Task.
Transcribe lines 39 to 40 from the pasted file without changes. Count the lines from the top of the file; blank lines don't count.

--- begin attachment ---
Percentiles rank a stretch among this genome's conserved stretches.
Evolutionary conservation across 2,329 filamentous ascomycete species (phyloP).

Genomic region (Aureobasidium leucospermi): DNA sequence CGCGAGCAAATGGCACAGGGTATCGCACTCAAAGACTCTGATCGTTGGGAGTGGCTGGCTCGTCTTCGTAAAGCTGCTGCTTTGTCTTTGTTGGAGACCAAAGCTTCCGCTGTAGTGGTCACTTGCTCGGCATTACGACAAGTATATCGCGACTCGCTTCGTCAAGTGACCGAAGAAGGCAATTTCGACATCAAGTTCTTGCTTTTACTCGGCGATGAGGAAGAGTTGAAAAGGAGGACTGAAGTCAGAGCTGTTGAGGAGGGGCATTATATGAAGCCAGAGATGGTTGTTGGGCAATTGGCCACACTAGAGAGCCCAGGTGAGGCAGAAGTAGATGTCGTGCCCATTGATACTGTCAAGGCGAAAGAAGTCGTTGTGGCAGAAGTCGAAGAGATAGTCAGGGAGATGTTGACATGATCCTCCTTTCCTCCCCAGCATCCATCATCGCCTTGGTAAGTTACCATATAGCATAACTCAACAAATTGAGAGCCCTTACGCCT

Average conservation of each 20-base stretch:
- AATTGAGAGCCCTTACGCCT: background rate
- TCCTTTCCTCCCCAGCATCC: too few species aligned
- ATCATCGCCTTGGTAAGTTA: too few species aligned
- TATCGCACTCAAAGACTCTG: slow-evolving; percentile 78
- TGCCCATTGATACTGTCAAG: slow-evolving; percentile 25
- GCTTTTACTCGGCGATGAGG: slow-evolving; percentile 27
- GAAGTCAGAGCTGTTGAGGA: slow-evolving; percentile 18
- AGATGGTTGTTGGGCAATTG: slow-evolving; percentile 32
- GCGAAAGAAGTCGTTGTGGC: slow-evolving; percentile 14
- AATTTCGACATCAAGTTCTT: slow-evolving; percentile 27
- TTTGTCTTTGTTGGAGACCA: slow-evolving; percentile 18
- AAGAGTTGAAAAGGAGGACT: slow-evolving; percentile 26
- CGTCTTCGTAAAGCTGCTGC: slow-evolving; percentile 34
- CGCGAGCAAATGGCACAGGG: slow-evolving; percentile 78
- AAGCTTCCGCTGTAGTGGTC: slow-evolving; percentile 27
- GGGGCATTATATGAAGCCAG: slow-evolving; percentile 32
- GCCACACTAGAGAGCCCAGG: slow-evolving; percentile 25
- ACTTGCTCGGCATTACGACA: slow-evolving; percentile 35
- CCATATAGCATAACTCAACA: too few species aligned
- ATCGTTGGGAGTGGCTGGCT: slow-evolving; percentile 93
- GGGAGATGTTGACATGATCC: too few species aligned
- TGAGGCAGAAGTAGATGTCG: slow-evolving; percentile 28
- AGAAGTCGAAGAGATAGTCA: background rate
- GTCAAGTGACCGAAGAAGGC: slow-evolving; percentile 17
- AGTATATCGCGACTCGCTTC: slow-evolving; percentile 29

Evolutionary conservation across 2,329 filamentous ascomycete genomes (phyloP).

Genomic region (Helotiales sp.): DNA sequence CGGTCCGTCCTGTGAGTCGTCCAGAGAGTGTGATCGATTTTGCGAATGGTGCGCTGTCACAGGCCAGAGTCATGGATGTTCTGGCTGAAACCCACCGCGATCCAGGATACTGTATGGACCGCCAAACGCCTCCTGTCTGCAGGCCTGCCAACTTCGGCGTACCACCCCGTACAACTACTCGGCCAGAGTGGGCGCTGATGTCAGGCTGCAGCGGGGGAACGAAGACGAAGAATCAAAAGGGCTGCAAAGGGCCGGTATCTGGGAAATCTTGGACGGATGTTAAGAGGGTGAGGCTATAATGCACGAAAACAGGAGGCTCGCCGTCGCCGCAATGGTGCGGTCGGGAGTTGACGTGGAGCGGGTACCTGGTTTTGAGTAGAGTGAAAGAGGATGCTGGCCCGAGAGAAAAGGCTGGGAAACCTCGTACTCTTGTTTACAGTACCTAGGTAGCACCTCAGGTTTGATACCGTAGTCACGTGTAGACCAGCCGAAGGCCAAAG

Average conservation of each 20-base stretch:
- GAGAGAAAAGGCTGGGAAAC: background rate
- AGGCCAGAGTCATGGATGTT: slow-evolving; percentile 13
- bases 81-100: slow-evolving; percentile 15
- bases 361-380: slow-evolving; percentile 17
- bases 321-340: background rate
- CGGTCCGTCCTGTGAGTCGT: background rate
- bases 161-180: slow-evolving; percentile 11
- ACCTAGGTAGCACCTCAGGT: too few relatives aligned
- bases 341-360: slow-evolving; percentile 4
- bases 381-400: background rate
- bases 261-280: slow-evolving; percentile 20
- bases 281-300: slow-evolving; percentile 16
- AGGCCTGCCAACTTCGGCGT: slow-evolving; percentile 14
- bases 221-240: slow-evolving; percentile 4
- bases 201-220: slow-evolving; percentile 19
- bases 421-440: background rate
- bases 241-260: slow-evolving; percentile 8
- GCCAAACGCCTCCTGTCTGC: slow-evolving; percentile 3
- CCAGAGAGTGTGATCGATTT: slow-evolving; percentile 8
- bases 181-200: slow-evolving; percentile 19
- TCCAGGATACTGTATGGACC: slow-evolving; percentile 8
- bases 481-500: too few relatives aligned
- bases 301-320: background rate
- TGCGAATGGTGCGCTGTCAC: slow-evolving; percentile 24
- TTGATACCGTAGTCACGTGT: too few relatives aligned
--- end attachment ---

- bases 161-180: slow-evolving; percentile 11
- ACCTAGGTAGCACCTCAGGT: too few relatives aligned